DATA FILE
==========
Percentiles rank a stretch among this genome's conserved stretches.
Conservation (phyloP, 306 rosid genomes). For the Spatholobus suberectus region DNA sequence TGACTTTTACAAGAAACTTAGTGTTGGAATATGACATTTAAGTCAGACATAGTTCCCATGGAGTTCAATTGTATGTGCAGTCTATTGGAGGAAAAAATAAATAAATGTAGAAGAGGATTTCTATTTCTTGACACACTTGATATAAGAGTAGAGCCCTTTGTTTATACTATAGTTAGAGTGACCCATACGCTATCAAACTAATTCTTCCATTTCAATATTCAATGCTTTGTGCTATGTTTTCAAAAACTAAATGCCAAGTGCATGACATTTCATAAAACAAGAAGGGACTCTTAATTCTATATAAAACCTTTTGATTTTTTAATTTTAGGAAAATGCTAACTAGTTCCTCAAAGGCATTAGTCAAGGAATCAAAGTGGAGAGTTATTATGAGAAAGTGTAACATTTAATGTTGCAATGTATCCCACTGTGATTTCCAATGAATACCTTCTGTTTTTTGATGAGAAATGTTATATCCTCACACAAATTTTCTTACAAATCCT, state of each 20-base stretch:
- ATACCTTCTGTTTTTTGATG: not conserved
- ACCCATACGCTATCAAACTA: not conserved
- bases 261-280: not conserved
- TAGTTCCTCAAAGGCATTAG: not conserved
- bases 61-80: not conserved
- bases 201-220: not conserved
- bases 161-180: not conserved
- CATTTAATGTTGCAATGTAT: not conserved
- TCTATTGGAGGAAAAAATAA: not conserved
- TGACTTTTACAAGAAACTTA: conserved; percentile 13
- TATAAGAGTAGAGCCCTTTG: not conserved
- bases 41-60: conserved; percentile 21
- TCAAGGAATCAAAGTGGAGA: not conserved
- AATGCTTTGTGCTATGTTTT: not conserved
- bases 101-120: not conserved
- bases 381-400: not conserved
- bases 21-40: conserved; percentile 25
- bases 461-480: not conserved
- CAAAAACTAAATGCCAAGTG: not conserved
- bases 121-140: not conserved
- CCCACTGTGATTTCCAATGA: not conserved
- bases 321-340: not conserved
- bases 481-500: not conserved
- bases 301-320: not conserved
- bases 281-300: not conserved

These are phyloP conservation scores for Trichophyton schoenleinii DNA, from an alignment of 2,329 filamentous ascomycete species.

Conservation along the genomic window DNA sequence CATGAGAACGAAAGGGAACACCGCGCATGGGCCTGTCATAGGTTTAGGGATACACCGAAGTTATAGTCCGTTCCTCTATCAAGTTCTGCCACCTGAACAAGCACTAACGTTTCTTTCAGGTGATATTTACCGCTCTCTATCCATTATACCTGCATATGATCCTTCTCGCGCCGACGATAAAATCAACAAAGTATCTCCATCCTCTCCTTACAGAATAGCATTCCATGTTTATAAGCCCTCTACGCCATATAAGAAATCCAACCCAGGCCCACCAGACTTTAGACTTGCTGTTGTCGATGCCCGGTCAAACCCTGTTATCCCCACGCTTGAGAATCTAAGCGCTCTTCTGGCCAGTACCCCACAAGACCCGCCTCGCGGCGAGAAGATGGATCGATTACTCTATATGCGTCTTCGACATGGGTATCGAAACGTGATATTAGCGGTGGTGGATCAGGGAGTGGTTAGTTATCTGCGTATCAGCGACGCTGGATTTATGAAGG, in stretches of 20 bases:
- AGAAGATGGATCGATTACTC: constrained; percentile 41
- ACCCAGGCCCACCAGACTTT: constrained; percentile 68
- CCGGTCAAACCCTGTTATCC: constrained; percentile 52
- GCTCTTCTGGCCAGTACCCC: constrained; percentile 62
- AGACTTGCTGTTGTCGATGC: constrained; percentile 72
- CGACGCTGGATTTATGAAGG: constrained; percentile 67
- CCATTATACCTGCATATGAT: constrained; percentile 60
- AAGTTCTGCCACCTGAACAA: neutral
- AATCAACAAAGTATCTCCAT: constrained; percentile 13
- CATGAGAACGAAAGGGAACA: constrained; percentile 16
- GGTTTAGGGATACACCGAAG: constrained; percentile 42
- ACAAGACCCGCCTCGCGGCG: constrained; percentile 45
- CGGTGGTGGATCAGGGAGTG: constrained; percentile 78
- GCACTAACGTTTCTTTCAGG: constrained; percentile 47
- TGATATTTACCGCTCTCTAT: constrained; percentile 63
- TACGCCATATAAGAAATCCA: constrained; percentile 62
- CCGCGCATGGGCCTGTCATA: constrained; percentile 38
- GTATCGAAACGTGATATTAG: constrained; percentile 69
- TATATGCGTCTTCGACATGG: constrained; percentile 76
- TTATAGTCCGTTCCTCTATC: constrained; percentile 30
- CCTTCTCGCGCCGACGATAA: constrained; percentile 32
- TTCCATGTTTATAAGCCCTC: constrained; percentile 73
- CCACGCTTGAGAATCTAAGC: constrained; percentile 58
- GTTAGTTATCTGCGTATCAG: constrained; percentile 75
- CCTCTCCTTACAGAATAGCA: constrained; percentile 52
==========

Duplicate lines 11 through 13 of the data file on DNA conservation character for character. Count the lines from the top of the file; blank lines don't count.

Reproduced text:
- TCTATTGGAGGAAAAAATAA: not conserved
- TGACTTTTACAAGAAACTTA: conserved; percentile 13
- TATAAGAGTAGAGCCCTTTG: not conserved